The Guanacaste National Park is one of the most closely monitored parks scientifically, with three permanent biological stations, all of which offer basic accommodations. The Pitilla Biological Station is at 600 meters elevation on the northeast side of Cacao amid the lush, rain-soaked forest. It is reached via a rough dirt road from Santa Cecilia, 28 km east of Hwy. 1 beyond Hacienda Los Inocentes. A 4WD is essential. It's a nine-km drive via Esperanza. Do not blithely drive east from Santa Cecilia as that route goes to Upala. Ask locals for the correct route. Cacao Field Station (also called Mengo) sits at the edge of a cloud forest at 1,100 meters on the southwestern slope of Volcán Cacao. It has a laboratory and rustic dorms. You can get there by hiking or taking a horse 10 km along a rough dirt trail from Quebrada Grande (see Quebrada Grande, above); the turnoff from Hwy. 1 is at Potrerillos, nine km south of the Santa Rosa National Park turnoff. You ll see a sign for the station 500 meters beyond Dos Ríos (11 km beyond Quebrada Grande). The road--paved for the first four km--deteriorates gradually. Four-wheel-drive vehicles can make it to within 300 meters of the station in dry season, with permission; in wet season youll probably need to park at Gongora, about five km before Cacao (youll have to proceed on foot or horseback).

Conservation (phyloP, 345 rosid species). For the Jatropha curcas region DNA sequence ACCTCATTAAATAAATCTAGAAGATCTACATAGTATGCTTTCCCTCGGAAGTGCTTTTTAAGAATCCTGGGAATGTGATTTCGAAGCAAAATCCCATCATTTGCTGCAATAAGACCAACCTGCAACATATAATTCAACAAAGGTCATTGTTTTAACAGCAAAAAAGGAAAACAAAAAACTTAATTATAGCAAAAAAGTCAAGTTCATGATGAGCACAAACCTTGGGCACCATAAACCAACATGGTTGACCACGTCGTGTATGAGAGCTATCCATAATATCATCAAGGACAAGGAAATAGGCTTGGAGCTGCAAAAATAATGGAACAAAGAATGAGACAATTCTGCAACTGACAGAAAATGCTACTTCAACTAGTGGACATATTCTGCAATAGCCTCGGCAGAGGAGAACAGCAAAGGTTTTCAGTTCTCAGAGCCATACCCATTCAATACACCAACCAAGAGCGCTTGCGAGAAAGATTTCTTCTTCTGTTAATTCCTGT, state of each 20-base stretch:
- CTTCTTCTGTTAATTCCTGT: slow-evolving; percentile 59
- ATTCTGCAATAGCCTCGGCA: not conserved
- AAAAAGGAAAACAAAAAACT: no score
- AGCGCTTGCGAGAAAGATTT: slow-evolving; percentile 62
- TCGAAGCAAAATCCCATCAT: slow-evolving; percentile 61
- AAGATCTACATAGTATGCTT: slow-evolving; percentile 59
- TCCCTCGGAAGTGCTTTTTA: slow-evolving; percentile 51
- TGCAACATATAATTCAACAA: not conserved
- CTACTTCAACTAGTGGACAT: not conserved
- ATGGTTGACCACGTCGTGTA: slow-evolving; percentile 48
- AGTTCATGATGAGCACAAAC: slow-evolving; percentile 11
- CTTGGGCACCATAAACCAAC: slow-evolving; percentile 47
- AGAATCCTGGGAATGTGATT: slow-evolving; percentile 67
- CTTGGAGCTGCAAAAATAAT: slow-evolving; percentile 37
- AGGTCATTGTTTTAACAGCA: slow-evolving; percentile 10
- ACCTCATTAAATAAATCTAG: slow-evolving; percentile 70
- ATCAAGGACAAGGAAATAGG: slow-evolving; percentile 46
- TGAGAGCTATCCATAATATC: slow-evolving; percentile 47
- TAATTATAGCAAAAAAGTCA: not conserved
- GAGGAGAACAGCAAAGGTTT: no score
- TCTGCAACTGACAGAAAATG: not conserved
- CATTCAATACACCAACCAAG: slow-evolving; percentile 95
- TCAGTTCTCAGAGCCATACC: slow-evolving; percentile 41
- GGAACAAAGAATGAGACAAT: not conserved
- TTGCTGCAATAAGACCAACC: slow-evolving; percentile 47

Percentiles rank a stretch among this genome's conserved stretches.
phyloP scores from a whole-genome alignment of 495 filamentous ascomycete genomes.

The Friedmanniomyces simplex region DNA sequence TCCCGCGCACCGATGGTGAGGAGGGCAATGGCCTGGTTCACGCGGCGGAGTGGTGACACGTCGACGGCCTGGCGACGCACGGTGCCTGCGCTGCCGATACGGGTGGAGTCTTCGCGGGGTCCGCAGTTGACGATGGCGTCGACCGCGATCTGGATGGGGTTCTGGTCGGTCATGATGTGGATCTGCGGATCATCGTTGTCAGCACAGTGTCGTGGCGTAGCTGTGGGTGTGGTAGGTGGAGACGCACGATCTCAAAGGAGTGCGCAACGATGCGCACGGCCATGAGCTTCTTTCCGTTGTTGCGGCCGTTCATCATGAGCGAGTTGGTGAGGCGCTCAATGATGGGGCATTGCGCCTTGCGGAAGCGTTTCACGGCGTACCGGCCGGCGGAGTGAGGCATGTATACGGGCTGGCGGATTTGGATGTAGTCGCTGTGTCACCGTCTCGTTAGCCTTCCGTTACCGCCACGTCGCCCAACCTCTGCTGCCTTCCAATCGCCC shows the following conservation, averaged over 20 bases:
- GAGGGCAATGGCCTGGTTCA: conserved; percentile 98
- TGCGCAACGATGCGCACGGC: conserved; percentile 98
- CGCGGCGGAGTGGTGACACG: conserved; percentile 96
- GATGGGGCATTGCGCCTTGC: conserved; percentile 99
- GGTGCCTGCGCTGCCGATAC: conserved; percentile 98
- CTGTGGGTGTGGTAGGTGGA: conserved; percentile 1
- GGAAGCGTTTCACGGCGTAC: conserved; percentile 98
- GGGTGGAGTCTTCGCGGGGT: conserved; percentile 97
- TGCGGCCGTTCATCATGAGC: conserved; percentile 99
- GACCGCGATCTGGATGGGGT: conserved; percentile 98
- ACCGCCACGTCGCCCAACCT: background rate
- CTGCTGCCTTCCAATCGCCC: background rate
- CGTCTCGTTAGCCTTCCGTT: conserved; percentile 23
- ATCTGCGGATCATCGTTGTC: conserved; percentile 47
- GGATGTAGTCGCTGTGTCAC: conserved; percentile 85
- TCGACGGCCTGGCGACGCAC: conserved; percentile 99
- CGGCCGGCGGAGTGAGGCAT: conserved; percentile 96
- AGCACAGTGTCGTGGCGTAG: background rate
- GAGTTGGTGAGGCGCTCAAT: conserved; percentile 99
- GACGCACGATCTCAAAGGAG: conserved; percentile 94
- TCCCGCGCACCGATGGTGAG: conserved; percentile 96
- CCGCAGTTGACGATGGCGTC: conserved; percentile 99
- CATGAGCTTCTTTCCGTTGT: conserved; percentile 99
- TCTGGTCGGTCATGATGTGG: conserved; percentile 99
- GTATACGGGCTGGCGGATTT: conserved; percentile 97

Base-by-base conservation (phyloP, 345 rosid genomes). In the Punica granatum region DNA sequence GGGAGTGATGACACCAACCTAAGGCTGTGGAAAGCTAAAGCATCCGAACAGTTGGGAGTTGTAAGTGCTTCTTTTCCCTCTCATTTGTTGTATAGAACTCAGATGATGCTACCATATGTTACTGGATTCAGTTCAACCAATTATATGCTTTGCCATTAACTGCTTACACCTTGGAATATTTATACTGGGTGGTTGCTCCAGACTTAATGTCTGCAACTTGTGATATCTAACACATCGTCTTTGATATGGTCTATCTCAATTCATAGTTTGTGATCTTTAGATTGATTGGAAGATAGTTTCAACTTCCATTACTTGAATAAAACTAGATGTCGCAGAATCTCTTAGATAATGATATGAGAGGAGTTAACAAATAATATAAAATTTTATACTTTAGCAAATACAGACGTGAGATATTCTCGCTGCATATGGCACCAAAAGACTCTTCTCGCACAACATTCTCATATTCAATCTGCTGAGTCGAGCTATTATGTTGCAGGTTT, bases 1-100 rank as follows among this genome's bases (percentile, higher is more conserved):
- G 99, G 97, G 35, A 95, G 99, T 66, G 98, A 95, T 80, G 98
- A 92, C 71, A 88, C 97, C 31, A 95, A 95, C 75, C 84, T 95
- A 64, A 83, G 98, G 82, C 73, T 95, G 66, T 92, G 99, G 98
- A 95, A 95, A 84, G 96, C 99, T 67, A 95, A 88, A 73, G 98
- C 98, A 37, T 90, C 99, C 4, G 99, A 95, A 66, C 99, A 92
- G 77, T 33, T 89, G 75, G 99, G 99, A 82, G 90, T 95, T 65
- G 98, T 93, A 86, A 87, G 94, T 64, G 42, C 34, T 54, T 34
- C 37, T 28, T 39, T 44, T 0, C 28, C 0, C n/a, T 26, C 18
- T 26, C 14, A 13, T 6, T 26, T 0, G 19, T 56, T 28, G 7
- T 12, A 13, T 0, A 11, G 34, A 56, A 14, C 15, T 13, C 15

Maritza Field Station is farther north, at about 650 meters on the western side of the saddle between Cacao and Orosí Volcanoes. The vegetation here is dry and transitional dry-wet forest. You get there from InterAmerican Highway RUTA 1 via a dirt road to the right at the Cuajiniquil crossroads. The exact dirt road is very difficult to find since there are numerous dirt roads heading in roughly the right direction near this crossroads. None of the dirt roads are marked. If you do find the right road, it is 15km to Maritza. There are barbed-wire gates: simply close them behind you. Four-wheel drive is essential in wet season. The station has a research laboratory. From here you can hike to Cacao Biological Station.